If you are a Foreign National, before you purchase your winter get-away spot, you would be well-advised to understand the differences between foreign and U.S. home buying processes, as well as the tax implications of owning a second home in South Florida.
Qualifying to Buy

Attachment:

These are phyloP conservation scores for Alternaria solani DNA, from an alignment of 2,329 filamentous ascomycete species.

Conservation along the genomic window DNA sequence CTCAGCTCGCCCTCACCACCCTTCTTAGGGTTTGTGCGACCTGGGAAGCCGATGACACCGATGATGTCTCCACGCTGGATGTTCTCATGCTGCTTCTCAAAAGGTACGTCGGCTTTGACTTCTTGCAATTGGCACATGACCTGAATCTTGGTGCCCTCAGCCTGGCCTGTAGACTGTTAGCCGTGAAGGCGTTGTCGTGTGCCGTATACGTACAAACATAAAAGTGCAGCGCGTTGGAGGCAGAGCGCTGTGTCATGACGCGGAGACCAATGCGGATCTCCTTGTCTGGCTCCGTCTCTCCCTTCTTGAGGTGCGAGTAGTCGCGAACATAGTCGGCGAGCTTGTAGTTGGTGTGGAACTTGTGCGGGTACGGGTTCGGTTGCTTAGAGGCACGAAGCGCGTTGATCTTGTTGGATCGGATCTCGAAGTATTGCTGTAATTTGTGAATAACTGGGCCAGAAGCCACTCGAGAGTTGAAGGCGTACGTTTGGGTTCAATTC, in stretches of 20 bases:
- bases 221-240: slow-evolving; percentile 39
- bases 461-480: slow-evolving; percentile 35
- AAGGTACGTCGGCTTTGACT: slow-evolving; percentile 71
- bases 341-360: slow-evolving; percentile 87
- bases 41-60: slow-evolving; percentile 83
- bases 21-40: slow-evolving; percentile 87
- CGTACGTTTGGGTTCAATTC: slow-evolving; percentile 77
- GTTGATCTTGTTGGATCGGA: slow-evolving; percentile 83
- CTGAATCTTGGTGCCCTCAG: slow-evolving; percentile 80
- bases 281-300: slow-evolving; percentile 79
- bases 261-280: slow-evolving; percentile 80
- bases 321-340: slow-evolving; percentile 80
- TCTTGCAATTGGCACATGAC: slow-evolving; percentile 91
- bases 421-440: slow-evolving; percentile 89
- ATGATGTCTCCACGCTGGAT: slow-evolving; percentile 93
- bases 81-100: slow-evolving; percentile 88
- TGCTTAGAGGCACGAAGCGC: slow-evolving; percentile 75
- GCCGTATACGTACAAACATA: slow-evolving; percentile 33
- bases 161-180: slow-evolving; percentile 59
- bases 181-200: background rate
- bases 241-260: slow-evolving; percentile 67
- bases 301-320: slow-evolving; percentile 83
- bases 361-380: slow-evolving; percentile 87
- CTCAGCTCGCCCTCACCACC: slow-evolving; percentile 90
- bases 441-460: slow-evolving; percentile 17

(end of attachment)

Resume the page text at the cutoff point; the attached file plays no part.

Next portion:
Since it is more difficult to track down foreign nationals in case of a mortgage default, Florida lenders require more up-front evidence of financial stability from their foreign national buyers. Some lenders require that buyers place closing costs plus 12 months of principal, interest, taxes, and insurance (PITI) in a U.S. bank account. They may also require foreign nationals to put more money down, as much as 25-30% and demonstrate that they have liquid reserves available to cover three to six mortgage payments. Financing and closing costs begin the loan pre-approval process before you begin searching for a home or condo in Florida. In this way, when you find that dream second-home you have been searching for, you will be negotiating the price with the seller from a position of strength. The seller will know upfront that you are fully prepared and “qualified” to buy. Expect the length of your mortgage loan to differ from what you may be used to. For example, rather than the Canadian standard of one to ten-year mortgages, U.S. mortgages are typically written for 15 or 30 year terms. Many of the popular types of mortgages available to foreign nationals buying in Florida will generally be familiar to buyers in their home countries, particularly the basic fixed rate and adjustable (variable) rate mortgages. However, there are many variations on these themes that have no real foreign national mortgage equivalents. There is also a wide range of programs and offers that are really only suitable for special case USA citizens. While at first glance, there appears to be enough similarities in terminology to make Foreign Nationals buying property in Florida think that the mortgage system will be quite easy to find their way round and similar to the process of buying a property in their home country, because the process seems so similar many assume that they can put that Foreign National Mortgage process to one side for the moment and concentrate on finding a great South Florida property at the right price. Foreign National Mortgages work differently when financing property in Florida. The one thing that every foreign national citizen buying in Florida must remember is not to make assumptions about how mortgages work in Florida. Many of the differences may be minor, but others might just make the difference between a successful purchase and a non-productive purchase. You should work with a specialist in order to secure a foreign national mortgage to avoid the potential for disaster. It may take more time to complete a real estate sale in the U.S. Be prepared to wait three to five weeks or more to close on your Florida real estate property once you have a signed purchase contract. During that period, all of the third-parties involved (inspectors, appraisers, insurance companies, title companies, etc.) will be conducting their portions of the transaction.